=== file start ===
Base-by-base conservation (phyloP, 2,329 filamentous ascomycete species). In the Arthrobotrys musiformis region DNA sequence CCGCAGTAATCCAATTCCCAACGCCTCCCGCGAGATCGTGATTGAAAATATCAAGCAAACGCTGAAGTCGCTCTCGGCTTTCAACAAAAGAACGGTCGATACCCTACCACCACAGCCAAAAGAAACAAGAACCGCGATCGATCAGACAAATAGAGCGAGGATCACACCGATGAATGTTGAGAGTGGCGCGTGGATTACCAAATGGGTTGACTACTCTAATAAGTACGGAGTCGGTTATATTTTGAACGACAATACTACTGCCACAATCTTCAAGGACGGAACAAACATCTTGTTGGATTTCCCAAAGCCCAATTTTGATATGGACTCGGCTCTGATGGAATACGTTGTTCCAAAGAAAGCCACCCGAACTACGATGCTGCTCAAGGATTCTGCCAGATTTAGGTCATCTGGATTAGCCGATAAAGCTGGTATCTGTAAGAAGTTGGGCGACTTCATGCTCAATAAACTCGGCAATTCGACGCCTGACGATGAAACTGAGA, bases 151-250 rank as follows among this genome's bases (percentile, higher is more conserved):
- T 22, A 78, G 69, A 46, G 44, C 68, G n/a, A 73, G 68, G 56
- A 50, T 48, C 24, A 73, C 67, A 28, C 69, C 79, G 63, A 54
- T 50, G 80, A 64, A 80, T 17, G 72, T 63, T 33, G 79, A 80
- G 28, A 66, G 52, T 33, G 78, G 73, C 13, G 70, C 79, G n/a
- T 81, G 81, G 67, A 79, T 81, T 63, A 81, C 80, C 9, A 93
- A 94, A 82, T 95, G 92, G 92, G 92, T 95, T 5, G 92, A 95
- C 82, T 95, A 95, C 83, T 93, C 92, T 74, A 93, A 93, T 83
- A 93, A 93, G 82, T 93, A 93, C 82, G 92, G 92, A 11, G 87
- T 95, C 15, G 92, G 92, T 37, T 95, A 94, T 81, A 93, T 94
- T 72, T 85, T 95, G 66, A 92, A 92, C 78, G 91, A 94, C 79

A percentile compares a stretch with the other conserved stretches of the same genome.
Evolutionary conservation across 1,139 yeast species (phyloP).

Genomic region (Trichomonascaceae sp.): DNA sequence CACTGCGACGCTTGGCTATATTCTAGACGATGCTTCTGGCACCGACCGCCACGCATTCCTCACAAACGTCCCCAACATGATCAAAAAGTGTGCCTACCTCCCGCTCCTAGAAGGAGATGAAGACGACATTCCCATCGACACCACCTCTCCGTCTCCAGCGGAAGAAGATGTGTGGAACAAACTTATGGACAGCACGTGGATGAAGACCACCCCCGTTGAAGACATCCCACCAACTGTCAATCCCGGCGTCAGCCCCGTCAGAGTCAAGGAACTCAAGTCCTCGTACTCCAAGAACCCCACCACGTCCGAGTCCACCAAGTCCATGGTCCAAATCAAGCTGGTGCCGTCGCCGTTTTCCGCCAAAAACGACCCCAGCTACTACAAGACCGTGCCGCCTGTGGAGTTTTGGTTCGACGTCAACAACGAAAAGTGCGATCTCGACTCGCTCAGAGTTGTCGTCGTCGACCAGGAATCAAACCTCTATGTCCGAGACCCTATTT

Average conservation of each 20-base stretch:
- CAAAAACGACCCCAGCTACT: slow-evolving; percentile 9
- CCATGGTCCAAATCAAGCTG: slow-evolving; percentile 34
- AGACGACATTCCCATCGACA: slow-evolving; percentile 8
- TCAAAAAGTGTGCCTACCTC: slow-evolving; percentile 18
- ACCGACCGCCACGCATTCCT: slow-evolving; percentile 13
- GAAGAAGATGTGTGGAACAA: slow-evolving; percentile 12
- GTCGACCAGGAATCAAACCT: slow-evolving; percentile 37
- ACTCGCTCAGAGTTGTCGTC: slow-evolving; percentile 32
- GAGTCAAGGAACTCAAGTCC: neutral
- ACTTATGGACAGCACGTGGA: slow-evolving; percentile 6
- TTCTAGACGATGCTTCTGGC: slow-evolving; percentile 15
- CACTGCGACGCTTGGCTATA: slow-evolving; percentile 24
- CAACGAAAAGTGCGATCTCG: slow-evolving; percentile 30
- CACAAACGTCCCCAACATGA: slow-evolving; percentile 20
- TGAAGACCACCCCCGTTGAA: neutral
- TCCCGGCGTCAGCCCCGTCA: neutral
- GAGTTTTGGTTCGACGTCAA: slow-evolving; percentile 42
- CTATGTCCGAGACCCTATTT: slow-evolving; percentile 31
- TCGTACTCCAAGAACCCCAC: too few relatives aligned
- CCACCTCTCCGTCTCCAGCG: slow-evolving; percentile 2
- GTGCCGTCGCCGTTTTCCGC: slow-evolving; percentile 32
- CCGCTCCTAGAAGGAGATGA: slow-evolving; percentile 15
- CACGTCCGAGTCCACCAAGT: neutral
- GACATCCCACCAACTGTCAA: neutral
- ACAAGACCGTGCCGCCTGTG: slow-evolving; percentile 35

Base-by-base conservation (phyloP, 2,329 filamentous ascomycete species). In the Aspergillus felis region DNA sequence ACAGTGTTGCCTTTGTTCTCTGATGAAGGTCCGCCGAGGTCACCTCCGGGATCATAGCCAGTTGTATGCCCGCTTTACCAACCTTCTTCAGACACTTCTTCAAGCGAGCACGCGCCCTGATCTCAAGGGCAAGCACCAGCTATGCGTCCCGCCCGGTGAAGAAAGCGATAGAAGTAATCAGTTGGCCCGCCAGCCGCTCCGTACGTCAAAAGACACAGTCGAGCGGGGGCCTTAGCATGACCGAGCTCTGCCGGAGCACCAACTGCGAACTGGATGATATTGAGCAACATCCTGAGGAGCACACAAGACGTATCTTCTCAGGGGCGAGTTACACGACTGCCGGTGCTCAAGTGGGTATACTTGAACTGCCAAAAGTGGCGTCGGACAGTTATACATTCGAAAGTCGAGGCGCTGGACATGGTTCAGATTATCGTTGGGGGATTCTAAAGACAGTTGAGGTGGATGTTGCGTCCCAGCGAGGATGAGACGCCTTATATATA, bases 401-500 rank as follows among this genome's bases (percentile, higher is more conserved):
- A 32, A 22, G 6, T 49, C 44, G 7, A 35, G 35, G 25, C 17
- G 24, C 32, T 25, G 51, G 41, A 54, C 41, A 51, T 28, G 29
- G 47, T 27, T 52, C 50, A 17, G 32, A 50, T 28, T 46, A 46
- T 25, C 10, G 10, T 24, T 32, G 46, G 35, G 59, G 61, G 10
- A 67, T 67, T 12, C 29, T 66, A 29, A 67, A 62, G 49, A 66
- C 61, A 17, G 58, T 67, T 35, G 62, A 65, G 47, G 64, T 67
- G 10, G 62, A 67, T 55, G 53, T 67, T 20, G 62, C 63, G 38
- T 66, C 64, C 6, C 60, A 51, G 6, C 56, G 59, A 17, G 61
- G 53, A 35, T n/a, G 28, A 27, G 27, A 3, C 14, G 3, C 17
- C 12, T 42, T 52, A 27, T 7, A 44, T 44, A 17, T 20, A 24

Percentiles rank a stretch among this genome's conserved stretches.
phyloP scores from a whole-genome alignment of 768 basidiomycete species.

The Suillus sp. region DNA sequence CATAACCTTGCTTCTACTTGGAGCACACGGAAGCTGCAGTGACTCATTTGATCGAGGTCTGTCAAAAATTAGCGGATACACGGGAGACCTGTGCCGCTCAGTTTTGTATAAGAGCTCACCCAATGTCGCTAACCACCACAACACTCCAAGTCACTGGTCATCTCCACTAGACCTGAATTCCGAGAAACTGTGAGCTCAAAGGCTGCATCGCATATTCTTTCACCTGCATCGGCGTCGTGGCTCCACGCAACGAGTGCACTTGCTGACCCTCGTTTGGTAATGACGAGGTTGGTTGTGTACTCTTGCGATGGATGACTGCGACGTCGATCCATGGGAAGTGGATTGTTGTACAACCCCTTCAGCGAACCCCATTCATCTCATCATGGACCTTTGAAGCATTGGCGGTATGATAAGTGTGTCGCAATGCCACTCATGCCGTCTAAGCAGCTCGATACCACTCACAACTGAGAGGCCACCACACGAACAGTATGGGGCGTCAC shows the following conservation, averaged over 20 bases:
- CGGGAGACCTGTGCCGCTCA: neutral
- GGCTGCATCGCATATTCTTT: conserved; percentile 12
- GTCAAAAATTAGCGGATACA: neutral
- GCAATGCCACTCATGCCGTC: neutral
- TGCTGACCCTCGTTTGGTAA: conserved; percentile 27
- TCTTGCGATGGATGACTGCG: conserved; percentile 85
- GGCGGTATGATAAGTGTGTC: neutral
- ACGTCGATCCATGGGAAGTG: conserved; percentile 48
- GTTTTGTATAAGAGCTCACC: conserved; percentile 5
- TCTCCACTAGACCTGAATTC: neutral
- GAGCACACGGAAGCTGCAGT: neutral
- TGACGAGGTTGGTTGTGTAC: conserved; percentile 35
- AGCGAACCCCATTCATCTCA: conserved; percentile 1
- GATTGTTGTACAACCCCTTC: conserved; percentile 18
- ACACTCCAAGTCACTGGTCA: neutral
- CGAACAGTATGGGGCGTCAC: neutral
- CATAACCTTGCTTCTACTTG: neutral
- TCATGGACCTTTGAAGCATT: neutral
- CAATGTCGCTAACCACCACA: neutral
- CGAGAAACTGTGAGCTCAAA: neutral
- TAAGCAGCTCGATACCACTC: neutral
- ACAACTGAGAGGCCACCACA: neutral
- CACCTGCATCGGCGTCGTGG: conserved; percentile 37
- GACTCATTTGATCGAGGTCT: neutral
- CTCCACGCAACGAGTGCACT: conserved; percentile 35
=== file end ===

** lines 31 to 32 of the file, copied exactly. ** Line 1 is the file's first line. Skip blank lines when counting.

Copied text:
- TCCCGGCGTCAGCCCCGTCA: neutral
- GAGTTTTGGTTCGACGTCAA: slow-evolving; percentile 42